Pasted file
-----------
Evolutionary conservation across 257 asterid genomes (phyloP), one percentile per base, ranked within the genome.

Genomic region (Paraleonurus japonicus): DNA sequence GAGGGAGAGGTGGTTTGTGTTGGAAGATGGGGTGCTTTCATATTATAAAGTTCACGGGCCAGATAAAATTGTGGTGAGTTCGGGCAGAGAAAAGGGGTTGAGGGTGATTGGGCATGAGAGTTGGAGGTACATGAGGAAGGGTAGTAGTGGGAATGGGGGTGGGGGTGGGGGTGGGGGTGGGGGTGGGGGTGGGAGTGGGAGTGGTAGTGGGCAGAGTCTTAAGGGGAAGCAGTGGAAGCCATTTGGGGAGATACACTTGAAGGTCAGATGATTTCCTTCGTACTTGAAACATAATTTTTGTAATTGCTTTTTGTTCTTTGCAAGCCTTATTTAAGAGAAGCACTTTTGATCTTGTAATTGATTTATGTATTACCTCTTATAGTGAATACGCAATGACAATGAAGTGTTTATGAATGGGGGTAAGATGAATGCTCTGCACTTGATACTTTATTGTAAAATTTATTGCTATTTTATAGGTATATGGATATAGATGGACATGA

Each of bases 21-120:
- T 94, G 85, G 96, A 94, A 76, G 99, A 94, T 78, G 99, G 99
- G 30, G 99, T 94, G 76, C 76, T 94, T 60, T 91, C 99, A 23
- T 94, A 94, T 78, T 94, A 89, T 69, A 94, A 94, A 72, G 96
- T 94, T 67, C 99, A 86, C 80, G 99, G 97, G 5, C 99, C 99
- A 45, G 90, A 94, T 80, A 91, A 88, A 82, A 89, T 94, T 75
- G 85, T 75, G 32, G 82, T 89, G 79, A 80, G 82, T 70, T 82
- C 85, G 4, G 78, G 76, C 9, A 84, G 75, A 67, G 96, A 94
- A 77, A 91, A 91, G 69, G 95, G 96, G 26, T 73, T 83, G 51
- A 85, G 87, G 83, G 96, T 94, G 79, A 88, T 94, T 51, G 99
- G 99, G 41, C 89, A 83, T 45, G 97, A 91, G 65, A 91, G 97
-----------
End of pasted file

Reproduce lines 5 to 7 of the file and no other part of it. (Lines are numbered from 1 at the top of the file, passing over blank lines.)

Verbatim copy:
- G 30, G 99, T 94, G 76, C 76, T 94, T 60, T 91, C 99, A 23
- T 94, A 94, T 78, T 94, A 89, T 69, A 94, A 94, A 72, G 96
- T 94, T 67, C 99, A 86, C 80, G 99, G 97, G 5, C 99, C 99